There comes a time when whoever operates a computer wishes he had started another program instead of the one that is running. How to make a computer stop executing the current program and make it start another, that is not even in memory yet. The same problem arises when power is first turned on. Today the problem is called “booting the machine”.

Before ROM was commonplace there was a hardware function that was directly invoked by the operator that caused the computer to cease operation, read some data from some conventional I/O device, and then begin executing that data as code. Machines with ROM come with ROM code that is prepared to take control making no assumptions about the state of the system beyond a few spelled out in the CPU specifications under “non maskable interrupt”. A hard reset or power on causes the machine to execute this code, abandoning whatever it might have been doing.

Whatever the underlying hardware function, there are operating systems that presume to reduce the need to reboot the system to nearly zero. A debugged and properly designed kernel can do this except for power up and transient hardware failures.

The Computer Network

Local Networks

There may be tricks here that are useful. When Seymour Cray’s 6600 was booted, each of the 10 PPU’s ceased operation and all but the first began to wait for input on a distinct hardware data stream (called a channel) available to each of the processors. The first PPU executed a 12 word program held in operator settable switches. When the first PPU had been properly rebooted it could feed initial programs to each of the waiting PPUs over the shared data streams. If a PPU program failed it remained unavailable until the whole system was rebooted.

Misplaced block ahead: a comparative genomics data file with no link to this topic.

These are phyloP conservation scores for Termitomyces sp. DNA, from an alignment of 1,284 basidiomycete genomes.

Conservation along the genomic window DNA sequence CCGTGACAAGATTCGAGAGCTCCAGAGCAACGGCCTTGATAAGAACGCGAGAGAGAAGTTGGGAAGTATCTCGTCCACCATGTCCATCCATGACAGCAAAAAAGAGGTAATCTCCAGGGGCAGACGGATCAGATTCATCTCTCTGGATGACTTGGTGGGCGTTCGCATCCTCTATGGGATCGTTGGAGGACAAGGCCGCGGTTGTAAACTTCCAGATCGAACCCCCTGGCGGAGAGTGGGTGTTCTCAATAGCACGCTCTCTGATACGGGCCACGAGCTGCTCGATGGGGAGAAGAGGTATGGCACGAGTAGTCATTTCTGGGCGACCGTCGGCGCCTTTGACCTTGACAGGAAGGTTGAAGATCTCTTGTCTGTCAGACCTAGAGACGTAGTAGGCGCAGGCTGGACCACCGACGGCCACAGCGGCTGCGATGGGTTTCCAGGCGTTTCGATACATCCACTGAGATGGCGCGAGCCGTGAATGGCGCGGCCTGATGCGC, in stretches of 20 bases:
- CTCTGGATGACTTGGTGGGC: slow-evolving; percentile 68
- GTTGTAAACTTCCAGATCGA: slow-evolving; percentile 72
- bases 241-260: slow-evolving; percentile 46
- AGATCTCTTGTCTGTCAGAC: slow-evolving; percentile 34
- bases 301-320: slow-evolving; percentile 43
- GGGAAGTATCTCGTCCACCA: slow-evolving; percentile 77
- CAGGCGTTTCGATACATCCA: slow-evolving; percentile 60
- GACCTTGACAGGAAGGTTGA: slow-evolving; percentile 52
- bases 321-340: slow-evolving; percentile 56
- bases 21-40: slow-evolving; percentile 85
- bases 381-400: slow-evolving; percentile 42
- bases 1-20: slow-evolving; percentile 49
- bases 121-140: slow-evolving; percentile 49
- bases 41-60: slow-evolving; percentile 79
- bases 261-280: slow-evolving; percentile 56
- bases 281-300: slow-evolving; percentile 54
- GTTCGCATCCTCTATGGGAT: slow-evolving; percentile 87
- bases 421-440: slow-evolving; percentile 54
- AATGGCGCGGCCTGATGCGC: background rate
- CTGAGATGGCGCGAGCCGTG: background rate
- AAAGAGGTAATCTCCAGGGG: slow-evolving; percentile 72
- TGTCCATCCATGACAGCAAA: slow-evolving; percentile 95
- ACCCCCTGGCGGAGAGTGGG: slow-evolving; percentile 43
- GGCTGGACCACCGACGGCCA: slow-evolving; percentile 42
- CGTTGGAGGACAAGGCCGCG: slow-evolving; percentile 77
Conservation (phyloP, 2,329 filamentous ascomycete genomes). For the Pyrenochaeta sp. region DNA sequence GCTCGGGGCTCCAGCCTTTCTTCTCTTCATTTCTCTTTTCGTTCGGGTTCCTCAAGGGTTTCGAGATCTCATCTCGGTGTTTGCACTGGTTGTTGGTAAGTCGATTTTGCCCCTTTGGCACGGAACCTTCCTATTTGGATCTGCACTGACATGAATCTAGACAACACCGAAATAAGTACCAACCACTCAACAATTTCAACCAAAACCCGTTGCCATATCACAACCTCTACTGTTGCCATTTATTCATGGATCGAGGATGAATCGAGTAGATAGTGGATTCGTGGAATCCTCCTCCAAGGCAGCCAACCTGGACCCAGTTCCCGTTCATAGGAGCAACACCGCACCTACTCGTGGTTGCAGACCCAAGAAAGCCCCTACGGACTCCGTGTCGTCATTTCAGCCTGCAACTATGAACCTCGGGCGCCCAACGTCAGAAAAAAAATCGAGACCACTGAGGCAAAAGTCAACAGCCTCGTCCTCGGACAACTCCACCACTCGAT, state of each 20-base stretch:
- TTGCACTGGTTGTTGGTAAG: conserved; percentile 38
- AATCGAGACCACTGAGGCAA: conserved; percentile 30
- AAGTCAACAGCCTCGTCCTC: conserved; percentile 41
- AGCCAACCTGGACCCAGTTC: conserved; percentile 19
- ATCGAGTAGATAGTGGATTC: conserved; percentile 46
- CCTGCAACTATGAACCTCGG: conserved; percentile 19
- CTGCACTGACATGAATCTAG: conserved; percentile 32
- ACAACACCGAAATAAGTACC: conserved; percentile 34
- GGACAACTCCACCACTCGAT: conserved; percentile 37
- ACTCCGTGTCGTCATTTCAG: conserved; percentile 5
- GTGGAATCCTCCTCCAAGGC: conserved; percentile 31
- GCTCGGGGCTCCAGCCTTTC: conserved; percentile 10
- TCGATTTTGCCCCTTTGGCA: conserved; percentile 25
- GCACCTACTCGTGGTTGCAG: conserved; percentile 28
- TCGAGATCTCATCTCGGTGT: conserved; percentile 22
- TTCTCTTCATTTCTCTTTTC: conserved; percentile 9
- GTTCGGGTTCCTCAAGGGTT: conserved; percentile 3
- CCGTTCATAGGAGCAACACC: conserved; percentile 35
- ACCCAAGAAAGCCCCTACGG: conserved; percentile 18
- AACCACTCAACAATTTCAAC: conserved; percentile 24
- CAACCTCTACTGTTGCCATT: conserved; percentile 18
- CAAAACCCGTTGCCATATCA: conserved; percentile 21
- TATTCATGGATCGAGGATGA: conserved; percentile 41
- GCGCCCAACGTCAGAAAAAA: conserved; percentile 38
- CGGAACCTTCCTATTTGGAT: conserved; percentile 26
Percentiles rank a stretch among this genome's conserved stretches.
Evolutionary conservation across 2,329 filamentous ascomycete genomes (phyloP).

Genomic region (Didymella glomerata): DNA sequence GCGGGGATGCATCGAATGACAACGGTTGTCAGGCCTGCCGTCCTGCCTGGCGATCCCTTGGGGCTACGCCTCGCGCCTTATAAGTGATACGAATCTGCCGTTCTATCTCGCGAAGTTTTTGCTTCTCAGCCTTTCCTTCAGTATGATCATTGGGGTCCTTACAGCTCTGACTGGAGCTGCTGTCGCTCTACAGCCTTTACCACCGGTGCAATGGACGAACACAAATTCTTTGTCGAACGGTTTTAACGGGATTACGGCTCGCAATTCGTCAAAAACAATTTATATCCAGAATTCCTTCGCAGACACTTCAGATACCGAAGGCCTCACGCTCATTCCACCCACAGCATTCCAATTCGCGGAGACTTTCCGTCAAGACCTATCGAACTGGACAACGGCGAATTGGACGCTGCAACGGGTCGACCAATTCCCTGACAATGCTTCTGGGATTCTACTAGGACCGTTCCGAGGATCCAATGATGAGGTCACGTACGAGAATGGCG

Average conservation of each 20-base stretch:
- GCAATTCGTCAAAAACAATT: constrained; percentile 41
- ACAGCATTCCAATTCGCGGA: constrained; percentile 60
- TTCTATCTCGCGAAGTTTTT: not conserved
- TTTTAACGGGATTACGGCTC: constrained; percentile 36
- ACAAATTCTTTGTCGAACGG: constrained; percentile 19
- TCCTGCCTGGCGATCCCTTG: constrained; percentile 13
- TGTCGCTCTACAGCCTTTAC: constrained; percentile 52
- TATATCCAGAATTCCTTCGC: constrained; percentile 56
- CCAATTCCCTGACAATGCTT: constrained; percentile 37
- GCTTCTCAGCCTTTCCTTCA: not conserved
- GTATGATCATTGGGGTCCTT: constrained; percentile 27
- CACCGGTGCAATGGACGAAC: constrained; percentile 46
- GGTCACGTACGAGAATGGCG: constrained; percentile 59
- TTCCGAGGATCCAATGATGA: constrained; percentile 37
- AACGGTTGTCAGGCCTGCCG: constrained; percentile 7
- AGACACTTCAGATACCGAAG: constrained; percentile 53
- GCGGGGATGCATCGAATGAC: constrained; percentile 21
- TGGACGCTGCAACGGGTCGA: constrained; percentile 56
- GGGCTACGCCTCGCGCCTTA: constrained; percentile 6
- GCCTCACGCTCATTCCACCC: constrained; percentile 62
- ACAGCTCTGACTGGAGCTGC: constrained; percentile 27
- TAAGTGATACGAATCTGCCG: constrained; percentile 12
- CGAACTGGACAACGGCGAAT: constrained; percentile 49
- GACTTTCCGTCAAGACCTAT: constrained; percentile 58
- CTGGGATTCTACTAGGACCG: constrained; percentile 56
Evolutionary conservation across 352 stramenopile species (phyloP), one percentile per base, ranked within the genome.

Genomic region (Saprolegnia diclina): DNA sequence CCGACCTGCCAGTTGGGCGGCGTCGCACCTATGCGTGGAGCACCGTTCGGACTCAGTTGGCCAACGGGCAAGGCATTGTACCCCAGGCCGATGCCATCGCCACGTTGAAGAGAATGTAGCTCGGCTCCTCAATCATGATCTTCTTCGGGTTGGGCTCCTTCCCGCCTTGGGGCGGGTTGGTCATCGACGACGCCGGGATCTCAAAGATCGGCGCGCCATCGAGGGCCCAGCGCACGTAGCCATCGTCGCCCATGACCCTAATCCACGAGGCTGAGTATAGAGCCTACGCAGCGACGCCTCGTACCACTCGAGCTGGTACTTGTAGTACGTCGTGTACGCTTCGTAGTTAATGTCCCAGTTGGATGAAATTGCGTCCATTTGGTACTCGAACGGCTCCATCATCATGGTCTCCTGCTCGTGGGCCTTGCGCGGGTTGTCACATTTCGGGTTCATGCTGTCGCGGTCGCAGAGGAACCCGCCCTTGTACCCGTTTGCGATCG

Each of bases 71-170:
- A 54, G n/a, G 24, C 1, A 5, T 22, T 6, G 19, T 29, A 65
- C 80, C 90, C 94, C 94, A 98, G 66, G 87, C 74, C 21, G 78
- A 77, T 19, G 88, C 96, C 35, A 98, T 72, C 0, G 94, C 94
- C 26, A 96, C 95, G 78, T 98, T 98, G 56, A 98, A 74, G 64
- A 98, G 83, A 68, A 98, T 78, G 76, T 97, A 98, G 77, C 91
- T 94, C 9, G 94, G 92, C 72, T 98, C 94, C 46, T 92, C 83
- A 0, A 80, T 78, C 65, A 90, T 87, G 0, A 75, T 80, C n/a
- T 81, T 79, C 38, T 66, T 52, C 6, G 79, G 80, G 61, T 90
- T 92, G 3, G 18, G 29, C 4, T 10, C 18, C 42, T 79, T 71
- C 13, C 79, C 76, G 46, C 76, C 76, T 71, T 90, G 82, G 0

Multi-processor clusters have a variety of solutions. In an array of computers where each computer can talk only to neighbors, some sort of pecking order must be established lest all the programs be trusted all of the time not to reboot the whole system.

Distributed Networks

Sometimes distributed computer networks are programmed and operated centrally and no operator is in a position to push the boot buttons. We cannot afford extra comm gear to reboot. I think that two situations must be maintained: ???

Let me take another run at this. I think that the pattern used to remotely signal a reboot must be interpreted by what I call boot code here. Boot code’s integrity requires that it is not modified, and is always in place to examine each incoming message for the reboot signal. I see two ways of insuring this

In either case the boot code must take control upon packet arrival interrupt and include any error control necessary for the reboot logic. It must also include authentication logic.
How do we enforce a rule that
I have heard rumors that certain ethernet cards are wired to reboot the machine upon receipt of magic packets. This is a bad idea.
Tourbles with Booting